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The question

My son and daughter really don’t make a lot of contact with me. They are in their mid-30s with full-time jobs and young children under the age of 5. I take it personally. I know they’re busy with their lives but feel as if I don’t matter. This probably is not a healthy way to feel but I’m stuck in this mode. We do talk but certainly not enough for me. I hold back from calling too often because I don’t want to overwhelm them. I work and I’m always busy with projects at home which I love or visiting with friends so I’m not one to sit and dwell on things, but my children’s lack of interest in me bothers me a lot.

The answer

First off, I want to say I feel your pain. “How sharper than a serpent’s tooth” and all that. Especially now around the holidays, when you want to gather the clan around you.

I had two kids who recently flew the coop. And already I don’t hear from them nearly as often as I wish. And I’m feeling like, “What am I, chopped liver? You never call or text?”

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On the other hand, I think the fact they more or less don’t need me any more means I did my job. I raised them from tiny tots who had to have their drawers changed for them to apartment-dwelling, semi-independent entities.

Congrats, Dave! Now I can relax and take it easy.

Which is strictly a fantasy, I know – the job of parenthood is never truly done. But maybe that’s where you could come in. In a single word: “Babysitting.”

To me the operative phrase in your question is where you say your kids have “full-time jobs and young children under the age of 5.”

I remember those days! It was horribly preoccupying and I beg the forgiveness of everyone who wondered: “What happened to Dave? Why hasn’t he been in touch?”

And I know I’m not the only one, or even the worst. Some people have a kid, or two, or (in my case) three, and suddenly they vanish for several years.

But if you were to babysit, you’d kill two birds with one stone. You help alleviate their stress and also insert yourself into their lives.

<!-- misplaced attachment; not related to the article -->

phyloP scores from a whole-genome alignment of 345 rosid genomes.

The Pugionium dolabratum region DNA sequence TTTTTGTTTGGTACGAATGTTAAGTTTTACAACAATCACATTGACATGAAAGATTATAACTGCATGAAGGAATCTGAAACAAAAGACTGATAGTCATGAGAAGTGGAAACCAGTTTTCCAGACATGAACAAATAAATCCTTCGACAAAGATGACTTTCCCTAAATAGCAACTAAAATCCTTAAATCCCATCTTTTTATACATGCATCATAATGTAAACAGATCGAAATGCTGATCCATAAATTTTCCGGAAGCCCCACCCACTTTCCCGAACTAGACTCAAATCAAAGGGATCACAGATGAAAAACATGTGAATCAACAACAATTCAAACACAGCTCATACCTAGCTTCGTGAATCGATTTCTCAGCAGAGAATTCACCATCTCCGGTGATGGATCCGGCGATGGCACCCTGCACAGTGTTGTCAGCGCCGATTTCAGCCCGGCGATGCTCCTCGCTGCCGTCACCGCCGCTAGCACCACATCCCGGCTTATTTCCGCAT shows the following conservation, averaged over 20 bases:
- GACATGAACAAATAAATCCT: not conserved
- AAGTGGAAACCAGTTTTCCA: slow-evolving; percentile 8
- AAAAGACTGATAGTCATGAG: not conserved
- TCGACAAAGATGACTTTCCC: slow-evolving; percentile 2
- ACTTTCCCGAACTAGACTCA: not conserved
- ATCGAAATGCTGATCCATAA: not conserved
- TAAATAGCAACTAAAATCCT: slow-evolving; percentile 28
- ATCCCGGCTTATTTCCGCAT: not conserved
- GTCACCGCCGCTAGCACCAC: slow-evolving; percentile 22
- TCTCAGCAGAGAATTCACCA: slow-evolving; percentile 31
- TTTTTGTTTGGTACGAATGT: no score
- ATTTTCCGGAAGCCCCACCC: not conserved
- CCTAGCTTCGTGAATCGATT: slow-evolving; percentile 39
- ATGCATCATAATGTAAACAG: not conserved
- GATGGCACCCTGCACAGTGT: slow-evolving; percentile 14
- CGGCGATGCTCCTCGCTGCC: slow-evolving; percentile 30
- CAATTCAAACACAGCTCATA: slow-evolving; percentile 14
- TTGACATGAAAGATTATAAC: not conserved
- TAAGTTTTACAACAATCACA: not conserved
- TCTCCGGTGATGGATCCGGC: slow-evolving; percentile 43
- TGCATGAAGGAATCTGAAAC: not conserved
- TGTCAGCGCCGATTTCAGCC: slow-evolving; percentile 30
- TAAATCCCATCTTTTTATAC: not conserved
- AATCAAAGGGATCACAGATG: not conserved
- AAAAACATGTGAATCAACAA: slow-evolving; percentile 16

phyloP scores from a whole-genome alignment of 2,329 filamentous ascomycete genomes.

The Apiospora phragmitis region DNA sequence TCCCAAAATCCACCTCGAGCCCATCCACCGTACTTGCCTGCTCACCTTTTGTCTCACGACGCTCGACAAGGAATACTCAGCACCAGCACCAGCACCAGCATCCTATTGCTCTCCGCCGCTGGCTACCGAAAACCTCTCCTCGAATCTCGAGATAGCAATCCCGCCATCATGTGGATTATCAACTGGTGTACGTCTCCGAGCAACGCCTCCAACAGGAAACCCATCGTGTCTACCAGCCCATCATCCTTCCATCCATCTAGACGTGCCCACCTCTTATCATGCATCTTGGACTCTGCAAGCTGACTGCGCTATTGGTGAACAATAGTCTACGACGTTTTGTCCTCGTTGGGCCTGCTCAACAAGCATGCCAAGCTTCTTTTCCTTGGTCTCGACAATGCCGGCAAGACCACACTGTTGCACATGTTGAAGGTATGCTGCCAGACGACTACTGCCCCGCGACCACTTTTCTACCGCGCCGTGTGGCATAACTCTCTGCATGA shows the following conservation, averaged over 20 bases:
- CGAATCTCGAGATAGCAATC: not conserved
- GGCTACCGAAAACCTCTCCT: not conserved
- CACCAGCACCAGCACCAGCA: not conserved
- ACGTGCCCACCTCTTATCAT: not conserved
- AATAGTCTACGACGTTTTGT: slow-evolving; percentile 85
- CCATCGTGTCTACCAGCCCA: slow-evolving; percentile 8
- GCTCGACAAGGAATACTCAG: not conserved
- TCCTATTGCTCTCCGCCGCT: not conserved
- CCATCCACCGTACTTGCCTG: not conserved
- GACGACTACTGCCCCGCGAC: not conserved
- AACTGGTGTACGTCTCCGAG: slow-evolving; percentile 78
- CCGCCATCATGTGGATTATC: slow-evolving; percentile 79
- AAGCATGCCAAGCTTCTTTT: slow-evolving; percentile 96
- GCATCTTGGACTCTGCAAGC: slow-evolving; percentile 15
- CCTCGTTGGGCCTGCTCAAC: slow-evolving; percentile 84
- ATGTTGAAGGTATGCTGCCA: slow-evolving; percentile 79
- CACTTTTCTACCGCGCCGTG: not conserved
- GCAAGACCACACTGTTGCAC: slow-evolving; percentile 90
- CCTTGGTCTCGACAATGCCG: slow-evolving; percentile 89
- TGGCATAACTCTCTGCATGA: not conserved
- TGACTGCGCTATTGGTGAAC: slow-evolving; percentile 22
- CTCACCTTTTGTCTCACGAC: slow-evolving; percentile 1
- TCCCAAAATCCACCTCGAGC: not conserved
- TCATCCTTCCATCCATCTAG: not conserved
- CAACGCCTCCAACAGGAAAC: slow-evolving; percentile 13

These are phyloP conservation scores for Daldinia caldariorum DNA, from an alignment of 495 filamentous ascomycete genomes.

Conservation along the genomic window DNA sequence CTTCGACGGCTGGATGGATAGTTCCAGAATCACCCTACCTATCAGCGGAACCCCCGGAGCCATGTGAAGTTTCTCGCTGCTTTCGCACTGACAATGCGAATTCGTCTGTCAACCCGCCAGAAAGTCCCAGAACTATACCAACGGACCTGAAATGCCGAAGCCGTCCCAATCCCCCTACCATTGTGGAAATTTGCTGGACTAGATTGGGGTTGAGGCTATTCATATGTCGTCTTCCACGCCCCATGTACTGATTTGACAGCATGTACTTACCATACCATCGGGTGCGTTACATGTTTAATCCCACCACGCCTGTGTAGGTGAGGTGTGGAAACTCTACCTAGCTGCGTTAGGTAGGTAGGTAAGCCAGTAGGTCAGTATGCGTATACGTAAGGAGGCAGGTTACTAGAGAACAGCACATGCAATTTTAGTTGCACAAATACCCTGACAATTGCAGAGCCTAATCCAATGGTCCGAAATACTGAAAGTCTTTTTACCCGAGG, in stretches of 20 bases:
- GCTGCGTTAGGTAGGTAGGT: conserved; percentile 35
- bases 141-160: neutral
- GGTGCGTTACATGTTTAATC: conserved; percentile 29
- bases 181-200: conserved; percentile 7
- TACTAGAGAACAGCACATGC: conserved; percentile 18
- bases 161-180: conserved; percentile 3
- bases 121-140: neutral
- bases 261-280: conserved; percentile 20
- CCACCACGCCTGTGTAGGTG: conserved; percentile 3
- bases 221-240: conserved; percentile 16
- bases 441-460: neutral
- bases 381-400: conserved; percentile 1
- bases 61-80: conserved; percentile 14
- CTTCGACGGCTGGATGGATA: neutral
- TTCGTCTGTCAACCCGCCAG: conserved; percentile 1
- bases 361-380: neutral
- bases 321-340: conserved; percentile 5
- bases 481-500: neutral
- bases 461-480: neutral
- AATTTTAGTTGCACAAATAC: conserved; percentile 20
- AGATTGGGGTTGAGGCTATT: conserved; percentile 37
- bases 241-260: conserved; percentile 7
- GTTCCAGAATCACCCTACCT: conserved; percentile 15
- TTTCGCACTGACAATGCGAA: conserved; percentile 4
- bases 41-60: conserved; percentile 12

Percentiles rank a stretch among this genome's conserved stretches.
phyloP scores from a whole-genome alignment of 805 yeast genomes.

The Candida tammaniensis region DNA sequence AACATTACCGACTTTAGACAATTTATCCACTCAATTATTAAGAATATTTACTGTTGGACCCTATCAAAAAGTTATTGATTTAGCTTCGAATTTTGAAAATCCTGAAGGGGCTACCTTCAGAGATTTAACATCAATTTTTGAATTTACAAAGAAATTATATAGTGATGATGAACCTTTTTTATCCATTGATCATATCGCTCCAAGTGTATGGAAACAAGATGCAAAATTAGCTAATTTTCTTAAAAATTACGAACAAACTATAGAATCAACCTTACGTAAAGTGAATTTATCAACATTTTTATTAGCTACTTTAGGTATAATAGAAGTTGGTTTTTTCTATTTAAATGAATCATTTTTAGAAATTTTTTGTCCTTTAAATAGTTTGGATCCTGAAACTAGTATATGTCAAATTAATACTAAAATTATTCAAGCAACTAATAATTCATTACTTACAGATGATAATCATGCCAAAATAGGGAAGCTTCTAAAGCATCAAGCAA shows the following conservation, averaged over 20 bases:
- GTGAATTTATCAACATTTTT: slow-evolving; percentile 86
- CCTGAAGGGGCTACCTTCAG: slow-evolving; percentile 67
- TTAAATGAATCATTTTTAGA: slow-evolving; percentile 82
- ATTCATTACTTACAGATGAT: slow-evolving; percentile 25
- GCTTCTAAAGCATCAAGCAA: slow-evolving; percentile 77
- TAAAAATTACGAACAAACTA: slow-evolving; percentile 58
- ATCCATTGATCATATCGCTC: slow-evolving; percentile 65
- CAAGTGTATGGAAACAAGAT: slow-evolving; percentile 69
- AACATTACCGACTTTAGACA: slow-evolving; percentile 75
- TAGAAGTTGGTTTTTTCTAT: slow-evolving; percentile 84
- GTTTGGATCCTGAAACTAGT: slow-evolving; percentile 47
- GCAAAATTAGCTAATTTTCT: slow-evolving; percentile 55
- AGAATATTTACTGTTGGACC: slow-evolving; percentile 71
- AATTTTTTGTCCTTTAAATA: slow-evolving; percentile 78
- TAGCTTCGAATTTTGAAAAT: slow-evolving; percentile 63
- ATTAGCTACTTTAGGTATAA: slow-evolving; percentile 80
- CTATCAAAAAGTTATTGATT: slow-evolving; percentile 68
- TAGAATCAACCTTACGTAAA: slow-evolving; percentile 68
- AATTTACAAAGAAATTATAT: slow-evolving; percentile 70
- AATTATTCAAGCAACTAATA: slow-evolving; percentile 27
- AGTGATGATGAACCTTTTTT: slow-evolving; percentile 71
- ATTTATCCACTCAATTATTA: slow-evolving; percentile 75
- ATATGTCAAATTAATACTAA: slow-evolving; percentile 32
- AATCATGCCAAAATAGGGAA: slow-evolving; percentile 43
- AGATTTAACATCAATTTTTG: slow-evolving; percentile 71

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My mother became a huge part of our lives when we had little kids. She would always say of my wife and me (because we both worked), “You’re two people doing the job of three.”

But the truth is she was that third person. She was at our house at least two days a week. In emergencies (“Mom, I’ve got a meeting!”) she would answer the phone after a single ring and come flying over in her convertible like some kind of septuagenarian superheroine.

She thus became a huge part of our lives. We had a million cups of coffee. I think she and I spent more time together than since I was a kid.

So there’s that option. But I know it’s not a road every grandparent wants to go down. A lot of grandparents think, “been there, done that, I’m not chasing any kids around any more.”

Which is fair enough. If you don’t want to go the babysitting route, then I would just speak up and tell your kids you’re feeling neglected.

It doesn’t have to be confrontational. Just let them know you miss them and wish you could be a bigger part of their lives.

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And maybe plan a visit. A quick one, I’d say: surgical. A friend of mine said something funny the other day, talking about his sister visiting her family for five days: “Who needs to do anything for five days?”

Might seem odd to some. But me, I see the sense of it. Who needs to do anything for five days?

Beyond that I would say don’t be afraid to “impose.” You’re their mother and that’s a sacred thing. They’d have to have hearts of stone to say no.

Are you in a sticky situation? Send your dilemmas to damage@globeandmail.com. Please keep your submissions to 150 words and include a daytime contact number so we can follow up with any queries.

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